The gold (GLD) and silver (SLV) meteor keeps soaring in the skies over Wall Street as the US dollar (UUP) is parachuting into new lows. The spot price of silver this week broke $34.40, zooming into a record high area unseen since 1980. On March 1, gold followed its poorer brother by breaking out at $1425. The US dollar is challenging all-time lows. It does not take a PhD from Princeton to realize that there may be a problem here. Maybe the recent radical central bank actions should be reconsidered? True, 401(k)'s look good, but it has come at the expense of significant dollar debasement.
The million dollar question: Stampede or showdown? Will gold and silver continue to stampede into new highs making considerable gains or will the struggling dollar reaching record lows make a showdown, putting a ceiling on the precious metals rise?
Some naysayers claim that there is a danger of gold and silver rising into areas that may be considered a blowoff and that risk of a severe downturn is too high. The price of silver has been reaching areas that exceed the squeeze engineered in 1980 by the Hunt Brothers. It is true gold is entering new record territory and there may be areas of profit taking, but one must not deny that 2010 was a major breakout year for silver, proving that the long-term silver bulls have been right.
The true believers argue that there are too many positives going for silver at this time. We know that it is a truism that in times of political and economic instability silver represents a storehouse of value. Moreover, silver is profiting from soaring global inflation rates and political fever on the rise in the Middle East and North Africa. Silver also serves as an industrial metal with more than half of its demand driven by manufacturing. Electronics and solar power areas are active users of silver and are fueling the rise in demand for the precious metal.
Silver's critics rebut that technically silver futures are moving into overextended territory. Compared to gold, the small size of the silver market renders it more volatile than the yellow metal. This results in historically greater volatility, causing soaring rallies and breathtaking corrections than might be seen in gold. Silver has often been called poor man's gold. This demonstrates that the average investor is being driven to hedge with precious metals. This places downward pressure on the gold-silver ratio. Investors are seeking to own hard assets. Silver is caught up by the tensions in the Middle East and the fear on inflation. The desire to own precious metals and lack of faith in their own currencies throughout the world is an important factor in the flight to silver. The possibility that central banks may be caught by their maintenance of zero interest rates represent the go-ahead signal for silver.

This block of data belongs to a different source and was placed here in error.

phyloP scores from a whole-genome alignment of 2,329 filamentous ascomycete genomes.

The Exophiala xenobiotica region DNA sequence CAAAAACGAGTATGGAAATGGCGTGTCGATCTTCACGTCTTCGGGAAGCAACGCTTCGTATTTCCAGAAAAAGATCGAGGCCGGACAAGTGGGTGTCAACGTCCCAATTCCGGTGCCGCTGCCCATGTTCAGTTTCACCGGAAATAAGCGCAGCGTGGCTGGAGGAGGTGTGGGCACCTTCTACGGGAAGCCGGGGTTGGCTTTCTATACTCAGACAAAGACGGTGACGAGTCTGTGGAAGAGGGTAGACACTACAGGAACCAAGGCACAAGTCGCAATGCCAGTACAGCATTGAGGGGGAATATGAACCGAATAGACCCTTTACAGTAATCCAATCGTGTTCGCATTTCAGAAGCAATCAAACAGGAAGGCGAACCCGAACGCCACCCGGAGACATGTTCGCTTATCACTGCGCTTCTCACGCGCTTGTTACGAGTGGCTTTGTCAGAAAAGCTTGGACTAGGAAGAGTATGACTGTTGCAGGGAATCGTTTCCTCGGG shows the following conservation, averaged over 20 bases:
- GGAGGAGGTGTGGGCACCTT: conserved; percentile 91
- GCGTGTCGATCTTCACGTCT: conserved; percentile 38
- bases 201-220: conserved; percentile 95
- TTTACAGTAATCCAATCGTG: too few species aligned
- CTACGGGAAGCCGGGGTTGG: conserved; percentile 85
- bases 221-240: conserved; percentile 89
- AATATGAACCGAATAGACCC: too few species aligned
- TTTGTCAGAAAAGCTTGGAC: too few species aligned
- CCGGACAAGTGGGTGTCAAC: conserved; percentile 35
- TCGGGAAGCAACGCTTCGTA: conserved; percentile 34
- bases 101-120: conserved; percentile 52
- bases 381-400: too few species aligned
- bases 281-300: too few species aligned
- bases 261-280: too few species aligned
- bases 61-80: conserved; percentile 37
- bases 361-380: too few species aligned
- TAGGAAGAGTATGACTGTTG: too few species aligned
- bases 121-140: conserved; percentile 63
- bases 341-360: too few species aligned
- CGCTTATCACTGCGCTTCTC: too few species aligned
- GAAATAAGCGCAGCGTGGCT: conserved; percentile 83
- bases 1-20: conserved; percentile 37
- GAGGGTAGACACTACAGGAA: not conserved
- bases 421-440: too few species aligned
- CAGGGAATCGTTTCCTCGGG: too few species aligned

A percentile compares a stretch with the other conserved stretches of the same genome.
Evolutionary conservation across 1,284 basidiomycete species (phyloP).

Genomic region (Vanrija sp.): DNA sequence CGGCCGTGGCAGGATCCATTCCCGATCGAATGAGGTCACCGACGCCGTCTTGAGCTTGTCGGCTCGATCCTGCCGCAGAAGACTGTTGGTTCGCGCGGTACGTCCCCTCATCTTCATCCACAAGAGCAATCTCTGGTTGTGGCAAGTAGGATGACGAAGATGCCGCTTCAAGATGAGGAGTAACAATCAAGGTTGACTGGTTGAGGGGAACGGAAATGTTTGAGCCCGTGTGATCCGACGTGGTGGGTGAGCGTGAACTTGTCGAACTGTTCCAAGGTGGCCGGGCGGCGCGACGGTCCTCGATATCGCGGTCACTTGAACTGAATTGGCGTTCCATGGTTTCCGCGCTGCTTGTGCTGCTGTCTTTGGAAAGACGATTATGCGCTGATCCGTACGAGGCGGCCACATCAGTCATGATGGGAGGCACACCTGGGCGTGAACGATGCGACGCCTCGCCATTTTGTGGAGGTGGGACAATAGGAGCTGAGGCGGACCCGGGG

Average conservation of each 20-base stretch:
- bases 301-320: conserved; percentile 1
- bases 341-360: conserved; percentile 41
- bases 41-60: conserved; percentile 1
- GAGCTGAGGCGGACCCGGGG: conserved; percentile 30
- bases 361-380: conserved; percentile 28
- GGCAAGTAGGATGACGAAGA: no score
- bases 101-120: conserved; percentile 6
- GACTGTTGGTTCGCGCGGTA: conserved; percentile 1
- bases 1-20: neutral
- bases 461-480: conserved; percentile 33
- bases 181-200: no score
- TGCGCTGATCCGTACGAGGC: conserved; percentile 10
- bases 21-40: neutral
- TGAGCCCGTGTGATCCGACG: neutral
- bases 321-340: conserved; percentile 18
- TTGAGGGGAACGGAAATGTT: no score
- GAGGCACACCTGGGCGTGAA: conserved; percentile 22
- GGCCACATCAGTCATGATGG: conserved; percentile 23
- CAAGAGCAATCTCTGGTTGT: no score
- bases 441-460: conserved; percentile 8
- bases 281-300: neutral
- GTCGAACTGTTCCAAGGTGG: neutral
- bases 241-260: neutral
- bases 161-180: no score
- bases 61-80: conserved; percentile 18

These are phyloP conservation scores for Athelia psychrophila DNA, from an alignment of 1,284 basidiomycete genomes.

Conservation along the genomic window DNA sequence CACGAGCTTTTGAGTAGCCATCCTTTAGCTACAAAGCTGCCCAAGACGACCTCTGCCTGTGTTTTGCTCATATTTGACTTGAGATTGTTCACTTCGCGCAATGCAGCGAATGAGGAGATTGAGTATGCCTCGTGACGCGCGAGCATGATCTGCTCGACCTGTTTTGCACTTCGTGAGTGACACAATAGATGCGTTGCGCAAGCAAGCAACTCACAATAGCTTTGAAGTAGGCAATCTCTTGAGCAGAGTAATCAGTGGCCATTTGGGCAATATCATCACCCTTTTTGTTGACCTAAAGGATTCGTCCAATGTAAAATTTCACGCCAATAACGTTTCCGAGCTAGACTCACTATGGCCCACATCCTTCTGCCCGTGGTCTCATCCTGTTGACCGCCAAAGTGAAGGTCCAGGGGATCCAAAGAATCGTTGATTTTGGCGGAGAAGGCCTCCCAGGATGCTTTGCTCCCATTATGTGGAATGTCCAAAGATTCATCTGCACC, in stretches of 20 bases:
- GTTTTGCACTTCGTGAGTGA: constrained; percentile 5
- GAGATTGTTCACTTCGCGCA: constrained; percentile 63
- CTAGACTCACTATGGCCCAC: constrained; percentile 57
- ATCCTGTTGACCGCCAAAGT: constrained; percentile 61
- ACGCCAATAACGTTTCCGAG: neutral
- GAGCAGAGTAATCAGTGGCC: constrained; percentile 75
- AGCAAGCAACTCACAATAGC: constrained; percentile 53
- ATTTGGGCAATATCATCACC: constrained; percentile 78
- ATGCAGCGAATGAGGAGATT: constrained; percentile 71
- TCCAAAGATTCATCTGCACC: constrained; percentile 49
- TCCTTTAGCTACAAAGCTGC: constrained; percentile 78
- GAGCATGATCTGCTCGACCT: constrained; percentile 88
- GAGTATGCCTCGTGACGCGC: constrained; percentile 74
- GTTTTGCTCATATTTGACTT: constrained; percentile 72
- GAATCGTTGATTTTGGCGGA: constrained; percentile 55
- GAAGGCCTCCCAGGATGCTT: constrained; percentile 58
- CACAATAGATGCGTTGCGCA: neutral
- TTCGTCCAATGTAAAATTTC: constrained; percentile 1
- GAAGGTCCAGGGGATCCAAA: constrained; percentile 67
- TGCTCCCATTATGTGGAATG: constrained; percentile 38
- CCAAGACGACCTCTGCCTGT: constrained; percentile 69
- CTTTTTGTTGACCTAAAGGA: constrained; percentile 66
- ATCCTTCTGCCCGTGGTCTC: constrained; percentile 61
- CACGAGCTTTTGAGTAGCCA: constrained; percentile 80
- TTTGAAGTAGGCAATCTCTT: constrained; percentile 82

The current economy is not healthy despite the largest monetary debasement in modern history. The deficit is more than 10% of GDP. This has been a long-term trend over many years. We are spending more than we are making. It does not take a rocket scientist to realize that we are headed down the wrong path, especially in light of seeing the sovereign debt crisis take down the financial markets in May of 2010.
The summer correction started with the flash crash in May and ended with QE2 being announced in August. This commitment by central banks to an unconventional last resort monetary policy named quantitative easing sent hard assets into record territories. What did this economic steroid do for the economy? Although traders of stocks and commodities have greatly benefited with rapidly rising asset prices, outside of this arena many are still suffering. Nearly two years of record stimulus and dollar debasement has not helped unemployment. There are less jobs now than in 2007 in the United States. Unemployment is putting a weight on the recovering housing market. Increased geopolitical tensions in the Middle East have caused a jump in oil prices, influencing a sell-off in equities. One must remember that an increase in oil prices is an extra burden on consumers and businesses.
Investors are jumping into precious metals as a safe haven, causing record breakouts. The dollar on the other hand has shown no interest from safe-haven buyers. The dollar, which proved to be a safe haven during 2008, has not been showing similar characteristics in 2011. Many investors are concerned about a repeat of 2008, where commodities and precious metals suffered a severe decline along with the markets. It is my belief that 2011 is different as evidenced by the recent decoupling of gold and the dollar as a safe haven.
Central banks are addicted to quantitative easing. There are no exit strategies as long as unemployment does not improve. In 2008, it was not known that these drastic measures and spending packages would be adopted. This is the worst it has looked for the US dollar in years and precious metals are decoupling from fiat currency. This may be the beginning of the great flight into the safety of hard assets as fiat currencies struggling with record deficits lose their value. Quantitative easing has never been successfully used before. It may work in the academic world, but in the financial world it is causing a dollar debasement exacerbating fragile geopolitical issues globally. The only precursor of quantitative easing to my knowledge is Japan, which has used it since 2001. Japan is still in a recession and suffering with sovereign debt issues.
As the media and the general public catch on to the precious metals trade, I will be looking to secure trading profits. We are not there yet, but one must monitor when and how to capitalize on this major gain from my late January buy signal and not get caught up in the coming hysteria.